One commonplace of Steinoclasm is that she wrote in babytalk (the youngest of five siblings, she relished a cosseted infantile role all her life, and Alice B. Toklas referred to her as “Baby”). But babies do not speak. The impression “Melanctha” made on me was of a brilliant story that with enviable economy crystallizes into the clash of two sensibilities the erotic, affective, political, epistemological, and aesthetic differences that divide us all, the story of Helga Crane and Dr. Anderson that Nella Larsen never quite got around to telling in Quicksand. And yet, forgive my philistinism, Stein tells this story in the maddening, ceaseless babble—needy, repetitive, demanding, now certain, now furiously unsure—not of a baby but of a toddler.
Like a perseverating three-year-old, Stein often hits on startling verbal coinages and earworm rhythms. Gass claims to find metrical precision in Stein’s lines, yet by all accounts she wrote automatically, letting the papers drop to the floor for Toklas to collect and type up, and rarely if ever revised. The patterns Gass sees can no doubt be found if you’re looking, but so can Jesus in the wall plaster. Still, Stein provides plenty of local verbal interest. This paragraph, for example, is a perfect chanting prose-poem with its hypnotic epistrophes:
Jeff Campbell too began to feel a little his old joy inside him. The sodden quiet began to break up in him. He leaned far out of the window to mix it all up with him. His heart went sharp and then it almost stopped inside him. Was it Melanctha Herbert he had just seen passing by him? Was it Melanctha, or was it just some other girl, who made him feel so bad inside him? Well, it was no matter, Melanctha was there in the world around him, he did certainly always know that in him. Melanctha Herbert was always in the same town with him, and he could never any more feel her near him. What a fool he was to throw her from him. Did he know she did not really love him. Suppose Melanctha was now suffering through him. Suppose she really would be glad to see him. And did anything else he did, really mean anything now to him? What a fool he was to cast her from him. And yet did Melanctha Herbert want him, was she honest to him, had Melanctha ever loved him, and did Melanctha now suffer by him? Oh! Oh! Oh! and the bitter water once more rose up in him.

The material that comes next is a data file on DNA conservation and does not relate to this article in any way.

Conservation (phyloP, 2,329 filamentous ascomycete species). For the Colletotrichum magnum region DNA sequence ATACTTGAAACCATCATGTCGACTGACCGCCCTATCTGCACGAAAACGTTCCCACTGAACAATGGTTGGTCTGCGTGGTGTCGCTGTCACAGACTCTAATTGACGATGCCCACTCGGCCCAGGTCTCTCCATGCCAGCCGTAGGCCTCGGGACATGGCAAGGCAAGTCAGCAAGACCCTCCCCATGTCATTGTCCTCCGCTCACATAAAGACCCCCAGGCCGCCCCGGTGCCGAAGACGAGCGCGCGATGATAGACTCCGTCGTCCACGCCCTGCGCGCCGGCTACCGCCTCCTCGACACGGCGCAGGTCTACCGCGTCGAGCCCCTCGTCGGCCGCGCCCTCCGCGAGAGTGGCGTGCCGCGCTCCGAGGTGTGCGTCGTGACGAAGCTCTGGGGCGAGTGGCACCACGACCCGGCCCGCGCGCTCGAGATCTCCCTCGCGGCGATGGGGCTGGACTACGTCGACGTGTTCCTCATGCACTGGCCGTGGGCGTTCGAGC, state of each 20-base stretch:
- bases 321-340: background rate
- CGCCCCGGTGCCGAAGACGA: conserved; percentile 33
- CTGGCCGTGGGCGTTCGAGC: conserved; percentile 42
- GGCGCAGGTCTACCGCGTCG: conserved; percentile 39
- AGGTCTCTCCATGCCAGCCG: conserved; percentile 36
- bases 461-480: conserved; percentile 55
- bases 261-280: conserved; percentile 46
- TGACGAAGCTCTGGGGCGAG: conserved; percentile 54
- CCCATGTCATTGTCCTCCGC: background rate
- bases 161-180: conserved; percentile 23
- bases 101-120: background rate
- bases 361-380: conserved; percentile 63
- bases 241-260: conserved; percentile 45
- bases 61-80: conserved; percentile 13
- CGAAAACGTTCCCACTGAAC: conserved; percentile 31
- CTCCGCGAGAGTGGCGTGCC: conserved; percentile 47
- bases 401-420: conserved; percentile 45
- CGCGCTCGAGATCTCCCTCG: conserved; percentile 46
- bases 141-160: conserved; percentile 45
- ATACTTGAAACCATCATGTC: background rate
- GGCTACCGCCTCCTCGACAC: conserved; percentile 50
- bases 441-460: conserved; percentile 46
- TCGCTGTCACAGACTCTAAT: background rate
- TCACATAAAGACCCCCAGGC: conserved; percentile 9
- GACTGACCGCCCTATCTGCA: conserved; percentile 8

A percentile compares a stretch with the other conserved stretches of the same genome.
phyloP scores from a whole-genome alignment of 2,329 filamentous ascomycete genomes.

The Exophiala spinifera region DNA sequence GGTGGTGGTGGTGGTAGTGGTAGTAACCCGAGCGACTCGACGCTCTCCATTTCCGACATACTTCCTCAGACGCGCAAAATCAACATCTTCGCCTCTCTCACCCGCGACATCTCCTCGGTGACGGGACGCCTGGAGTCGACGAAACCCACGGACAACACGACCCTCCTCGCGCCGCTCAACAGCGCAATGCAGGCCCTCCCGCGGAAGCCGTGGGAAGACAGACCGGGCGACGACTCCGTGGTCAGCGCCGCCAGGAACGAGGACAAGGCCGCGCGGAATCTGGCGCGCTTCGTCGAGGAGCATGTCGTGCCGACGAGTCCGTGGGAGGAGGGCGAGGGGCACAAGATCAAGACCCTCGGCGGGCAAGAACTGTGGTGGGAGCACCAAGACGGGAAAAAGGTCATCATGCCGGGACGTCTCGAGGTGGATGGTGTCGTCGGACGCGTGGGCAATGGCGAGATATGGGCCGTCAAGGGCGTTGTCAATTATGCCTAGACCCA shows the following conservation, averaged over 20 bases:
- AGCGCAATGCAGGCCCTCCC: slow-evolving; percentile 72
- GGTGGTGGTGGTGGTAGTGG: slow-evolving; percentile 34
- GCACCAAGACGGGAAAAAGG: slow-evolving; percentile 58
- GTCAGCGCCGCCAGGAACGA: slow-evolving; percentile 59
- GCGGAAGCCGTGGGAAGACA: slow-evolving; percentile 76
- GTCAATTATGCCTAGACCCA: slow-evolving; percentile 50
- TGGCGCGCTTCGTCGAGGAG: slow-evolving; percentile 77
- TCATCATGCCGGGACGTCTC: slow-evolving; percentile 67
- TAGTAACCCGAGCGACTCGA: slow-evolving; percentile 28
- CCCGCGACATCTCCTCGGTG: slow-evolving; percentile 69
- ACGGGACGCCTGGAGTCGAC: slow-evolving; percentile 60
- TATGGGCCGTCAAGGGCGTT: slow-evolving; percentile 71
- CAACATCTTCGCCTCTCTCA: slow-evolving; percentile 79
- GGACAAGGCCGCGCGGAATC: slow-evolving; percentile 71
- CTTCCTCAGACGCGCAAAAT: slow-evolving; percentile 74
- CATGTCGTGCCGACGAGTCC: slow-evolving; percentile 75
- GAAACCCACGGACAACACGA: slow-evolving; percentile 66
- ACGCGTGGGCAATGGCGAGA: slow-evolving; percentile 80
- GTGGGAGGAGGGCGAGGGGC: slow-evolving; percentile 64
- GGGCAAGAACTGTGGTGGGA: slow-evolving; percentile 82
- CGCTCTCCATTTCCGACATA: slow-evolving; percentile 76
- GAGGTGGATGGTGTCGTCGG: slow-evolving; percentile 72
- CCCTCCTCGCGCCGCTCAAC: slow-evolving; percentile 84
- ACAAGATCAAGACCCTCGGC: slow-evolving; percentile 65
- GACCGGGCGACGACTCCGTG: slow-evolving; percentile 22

And the rhymes here, in the faithless Rose Johnson’s final judgment on Melanctha, just as Melanctha is about to meet her end, are utterly beguiling:
“I certainly don’t never want no kind of harm to come bad to Melanctha, but I certainly do think she will most kill herself some time, the way she always say it would be easy way for her to do. I never see nobody ever could be so awful blue.”
But too much of “Melanctha,” where her style really comes into its own, is recursion and repetition: it is repetition with a difference, this technique being the key to Stein’s art, but the question of how much we should endure, at least if we’re not enjoying it, for a supposedly fresh way to significance, remains open. Paintings can be taken in at a glance, and much can be excused for the sake of experiment in a poem or short story, but you have to live with a novella, like a roommate or a lover.
In A Jury of Her Peers, Elaine Showalter, always cheerfully dismissive of modernist grandiosity (her history of English female writers, A Literature of Their Own, disparages Dorothy Richardson and Virginia Woolf), pronounces the other commonplace of the anti-Stein contingent—that the author was a hoaxer:
But as more information about Stein’s ongoing battles with Toklas, the casualness of her texts and methods of composition, and the unsavory details of the couple’s survival in Vichy France as the pet Jews of a Nazi collaborator comes to light, through Janet Malcolm and other scholars, the harder it will be for Stein’s supporters to defend an investment of time in her work. Stein seems more and more like the Empress Who Had No Clothes—a shocking sight to behold in every respect.
I am not unsympathetic, but I wouldn’t go quite so far; I might even defend on principle, if not in every case or even in this one, Stein’s own rebuke to the Showalters of the world, guised as Melanctha’s reproof of stodgy Jeff:
“I certainly never did see no man like you, Jeff. You always wanting to have it all clear out in words always, what everybody is always feeling. I certainly don’t see a reason, why I should always be explaining to you what I mean by what I am just saying.”
Finally, Stein’s enormous influence is too important to allow her ejection from the canon on political or aesthetic grounds. No doubt in the Hegelian annals of literary history Three Lives had to walk so that The Sun Also Rises, Quicksand, and Native Son could run. But just as we can’t will the past to have happened otherwise, history for all its majesty can’t command our appreciation.